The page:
• An outdoor shed is another option for stowing personal belongings out of sight of guests. This opens up the possibility of storing larger items, like lawnmowers, instead of just smaller items, like cleaning supplies and toiletries, which a closet would be limited to.
  • Or, if these solutions are unappealing, you can always try relying on the honor system. This would require you to notify guests during the booking process (that means before they arrive at your home!) what items are okay for them to use and which ones you’d prefer them not to use. In your rental agreement contract you could include a section that states “I provide ‘x’ in the spice cabinet that guests are welcome to use for cooking through the duration of their stay..,” so that you clearly outline, in writing, what items you supply for your guests. This will, hopefully, avoid any confusion, and it may be worthwhile to gently remind guests again on your policy of what items you provide once the booking is complete. However, this method does come with its risks as you will be leaving items unguarded for those potentially nosey travelers.

By employing any of these simple solutions it will help to limit the amount of suitcases you have to lug each time you decide to stay in your vacation home, as well as restocking trips to the grocery store. And, while being convenient for your own use, it simultaneously enables your vacation home to become a welcoming environment for all who stay.

Happy bookings!

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Bucks, Bylaws, and Obamas (Travel Tuesday)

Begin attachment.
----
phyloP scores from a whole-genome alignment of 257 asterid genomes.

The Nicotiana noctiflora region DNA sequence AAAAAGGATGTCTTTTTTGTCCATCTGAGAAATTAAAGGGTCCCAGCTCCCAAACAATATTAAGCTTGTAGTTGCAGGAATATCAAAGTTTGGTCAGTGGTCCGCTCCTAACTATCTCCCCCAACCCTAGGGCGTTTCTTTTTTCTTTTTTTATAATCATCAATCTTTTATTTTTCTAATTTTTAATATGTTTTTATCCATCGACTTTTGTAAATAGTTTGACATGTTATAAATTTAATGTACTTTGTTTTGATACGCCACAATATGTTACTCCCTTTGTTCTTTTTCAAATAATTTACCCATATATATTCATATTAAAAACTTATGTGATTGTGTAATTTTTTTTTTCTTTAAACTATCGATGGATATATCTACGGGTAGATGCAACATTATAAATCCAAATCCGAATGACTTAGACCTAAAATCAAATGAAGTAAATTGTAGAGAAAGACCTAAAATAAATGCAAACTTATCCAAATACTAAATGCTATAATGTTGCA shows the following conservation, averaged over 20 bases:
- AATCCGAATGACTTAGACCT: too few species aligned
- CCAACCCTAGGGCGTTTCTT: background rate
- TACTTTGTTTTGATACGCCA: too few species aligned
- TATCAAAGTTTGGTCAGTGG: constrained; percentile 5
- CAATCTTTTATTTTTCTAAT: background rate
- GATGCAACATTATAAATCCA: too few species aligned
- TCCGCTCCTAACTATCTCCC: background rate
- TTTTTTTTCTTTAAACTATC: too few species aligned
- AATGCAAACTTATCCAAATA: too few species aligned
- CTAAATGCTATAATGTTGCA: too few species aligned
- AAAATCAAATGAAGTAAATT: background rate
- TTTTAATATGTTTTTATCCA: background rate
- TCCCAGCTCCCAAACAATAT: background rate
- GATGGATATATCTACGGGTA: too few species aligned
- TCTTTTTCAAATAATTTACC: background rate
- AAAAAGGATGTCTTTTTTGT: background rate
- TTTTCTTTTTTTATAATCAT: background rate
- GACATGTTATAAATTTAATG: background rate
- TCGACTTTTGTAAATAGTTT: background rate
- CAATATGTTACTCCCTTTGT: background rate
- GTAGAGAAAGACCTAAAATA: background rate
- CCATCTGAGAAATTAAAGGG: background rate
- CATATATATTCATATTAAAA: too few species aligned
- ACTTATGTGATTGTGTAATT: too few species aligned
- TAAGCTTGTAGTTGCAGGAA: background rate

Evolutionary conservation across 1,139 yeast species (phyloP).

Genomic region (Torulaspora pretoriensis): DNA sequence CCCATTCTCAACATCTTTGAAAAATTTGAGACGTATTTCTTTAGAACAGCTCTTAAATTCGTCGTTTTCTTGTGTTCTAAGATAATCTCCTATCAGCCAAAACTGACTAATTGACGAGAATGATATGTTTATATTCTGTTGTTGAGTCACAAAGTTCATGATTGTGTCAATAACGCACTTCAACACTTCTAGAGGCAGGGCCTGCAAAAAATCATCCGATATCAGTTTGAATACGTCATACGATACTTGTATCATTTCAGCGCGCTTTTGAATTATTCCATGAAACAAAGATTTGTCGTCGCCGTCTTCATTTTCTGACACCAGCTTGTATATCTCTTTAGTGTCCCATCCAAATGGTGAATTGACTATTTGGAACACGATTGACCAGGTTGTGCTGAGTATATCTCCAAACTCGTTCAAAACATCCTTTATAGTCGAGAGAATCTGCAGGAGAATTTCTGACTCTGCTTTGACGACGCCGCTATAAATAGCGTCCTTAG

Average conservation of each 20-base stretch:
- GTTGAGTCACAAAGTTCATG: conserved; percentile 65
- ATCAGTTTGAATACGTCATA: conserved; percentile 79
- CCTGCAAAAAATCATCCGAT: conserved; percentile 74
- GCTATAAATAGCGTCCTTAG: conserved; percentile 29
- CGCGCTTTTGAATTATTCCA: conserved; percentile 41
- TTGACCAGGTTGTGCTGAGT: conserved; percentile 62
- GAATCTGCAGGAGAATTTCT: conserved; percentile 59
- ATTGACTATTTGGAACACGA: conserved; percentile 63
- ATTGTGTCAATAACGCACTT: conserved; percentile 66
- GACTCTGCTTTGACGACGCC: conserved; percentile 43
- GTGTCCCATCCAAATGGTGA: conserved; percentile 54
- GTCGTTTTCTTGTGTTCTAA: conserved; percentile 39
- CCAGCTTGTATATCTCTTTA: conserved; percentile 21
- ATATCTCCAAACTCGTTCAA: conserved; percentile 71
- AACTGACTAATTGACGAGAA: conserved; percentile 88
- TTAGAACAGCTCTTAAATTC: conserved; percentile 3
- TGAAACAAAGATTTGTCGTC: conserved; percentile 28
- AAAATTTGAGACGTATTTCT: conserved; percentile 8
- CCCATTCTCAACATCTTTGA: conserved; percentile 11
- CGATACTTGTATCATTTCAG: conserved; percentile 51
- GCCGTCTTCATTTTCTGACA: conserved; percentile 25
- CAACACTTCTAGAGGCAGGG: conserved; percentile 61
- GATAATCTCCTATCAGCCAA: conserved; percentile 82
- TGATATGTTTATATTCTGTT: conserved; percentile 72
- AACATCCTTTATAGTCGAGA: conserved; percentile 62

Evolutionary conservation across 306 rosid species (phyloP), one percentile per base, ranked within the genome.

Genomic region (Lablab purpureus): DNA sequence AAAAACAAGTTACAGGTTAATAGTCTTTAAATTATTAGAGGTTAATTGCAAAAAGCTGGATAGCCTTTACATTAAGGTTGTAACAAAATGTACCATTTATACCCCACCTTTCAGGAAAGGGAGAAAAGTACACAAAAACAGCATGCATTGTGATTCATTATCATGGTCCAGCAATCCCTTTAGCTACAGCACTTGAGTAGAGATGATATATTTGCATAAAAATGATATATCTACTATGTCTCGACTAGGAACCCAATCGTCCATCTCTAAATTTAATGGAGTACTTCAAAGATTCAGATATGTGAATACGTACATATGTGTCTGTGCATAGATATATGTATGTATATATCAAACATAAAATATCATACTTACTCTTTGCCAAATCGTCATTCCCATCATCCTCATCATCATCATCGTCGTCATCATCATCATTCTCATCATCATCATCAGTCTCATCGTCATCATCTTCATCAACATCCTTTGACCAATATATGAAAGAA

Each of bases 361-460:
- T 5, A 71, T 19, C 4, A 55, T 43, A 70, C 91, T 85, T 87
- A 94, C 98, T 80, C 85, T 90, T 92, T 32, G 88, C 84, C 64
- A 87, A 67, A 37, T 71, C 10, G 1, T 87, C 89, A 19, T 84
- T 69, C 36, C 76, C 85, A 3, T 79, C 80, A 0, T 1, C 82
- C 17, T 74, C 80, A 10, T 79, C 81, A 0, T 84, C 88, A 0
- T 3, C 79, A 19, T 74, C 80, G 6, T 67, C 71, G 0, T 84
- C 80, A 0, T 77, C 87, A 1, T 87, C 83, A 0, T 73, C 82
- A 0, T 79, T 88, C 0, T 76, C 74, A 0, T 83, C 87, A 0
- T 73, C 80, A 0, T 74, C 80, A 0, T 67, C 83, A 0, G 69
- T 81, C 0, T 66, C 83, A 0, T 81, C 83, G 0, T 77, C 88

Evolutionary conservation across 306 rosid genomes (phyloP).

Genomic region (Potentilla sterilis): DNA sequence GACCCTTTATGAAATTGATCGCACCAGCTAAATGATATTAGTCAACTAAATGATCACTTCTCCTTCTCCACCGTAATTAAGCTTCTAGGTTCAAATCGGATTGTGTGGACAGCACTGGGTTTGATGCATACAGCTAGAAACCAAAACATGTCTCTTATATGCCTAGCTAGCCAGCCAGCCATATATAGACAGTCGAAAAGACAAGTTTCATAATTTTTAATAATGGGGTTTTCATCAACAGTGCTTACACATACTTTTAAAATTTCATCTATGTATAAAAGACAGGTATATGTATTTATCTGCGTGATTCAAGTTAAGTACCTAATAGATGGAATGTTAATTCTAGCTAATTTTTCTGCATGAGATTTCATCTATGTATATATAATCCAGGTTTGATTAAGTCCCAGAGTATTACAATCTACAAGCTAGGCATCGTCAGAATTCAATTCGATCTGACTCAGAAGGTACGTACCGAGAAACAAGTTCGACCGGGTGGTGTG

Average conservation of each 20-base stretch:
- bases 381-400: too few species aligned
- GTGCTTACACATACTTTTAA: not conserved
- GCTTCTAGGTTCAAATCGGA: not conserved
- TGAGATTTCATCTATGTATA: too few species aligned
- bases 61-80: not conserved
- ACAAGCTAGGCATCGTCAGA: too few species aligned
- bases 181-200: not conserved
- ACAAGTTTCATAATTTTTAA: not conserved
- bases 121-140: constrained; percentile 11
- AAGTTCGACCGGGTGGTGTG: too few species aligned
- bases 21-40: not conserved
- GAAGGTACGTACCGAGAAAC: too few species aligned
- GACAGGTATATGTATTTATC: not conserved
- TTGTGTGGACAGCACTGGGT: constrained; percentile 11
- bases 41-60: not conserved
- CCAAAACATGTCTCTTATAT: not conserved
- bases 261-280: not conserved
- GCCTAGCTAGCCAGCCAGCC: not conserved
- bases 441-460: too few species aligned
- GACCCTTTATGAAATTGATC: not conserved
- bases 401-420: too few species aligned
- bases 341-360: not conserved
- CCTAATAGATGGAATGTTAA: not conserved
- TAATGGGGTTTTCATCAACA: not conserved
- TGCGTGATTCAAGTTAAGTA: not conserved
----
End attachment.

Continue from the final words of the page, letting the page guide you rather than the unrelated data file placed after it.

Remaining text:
Written by: Dan Weisman

Turning a second home into a vacation rental is almost never as easy as hanging a “for rent” sign in the window and waiting for the guests to arrive. At the very least there are local regulations to abide by, tax laws to consider, and plans to make for managing emergencies. FlipKey CEO TJ Mahony shared some of his own experiences in this blog post from 2007.

This week in vacation rental news, the media has been focused on the behind-the-scenes efforts that homeowners must make to run successful vacation rental operations. The New York Times “Bucks” blog addressed the importance of interacting with guests and being prepared. Writer and homeowner Christine Negroni stressed that doing some research in advance is crucial for both the guest and the property owner: “If they do their homework, both renters and owners can have a good experience.”

In addition to knowing who your guests are, it is also important to understand local rental regulations. Grover Beach, CA is considering an ordinance that would require property owners to apply for a vacation rental permit. If passed, violators would be subject to fines. This type of regulation is already in place in many areas, so you should make sure to investigate local laws if you are considering turning your property into a vacation rental (check out our vacation rental marketing guide for more tips on getting started).

Finally, the Obama’s “Winter White House” vacation rental in Kailua, Hawaii is now on Tweet Traveler – an interesting new service that could help vacation home renters interested in doing more with Twitter. As we’ve written before, social networking can be a valuable tool for promoting your vacation rental. Of course, a testimonial from the president can’t hurt either!

Posted in Rental Management | Tagged , , , ,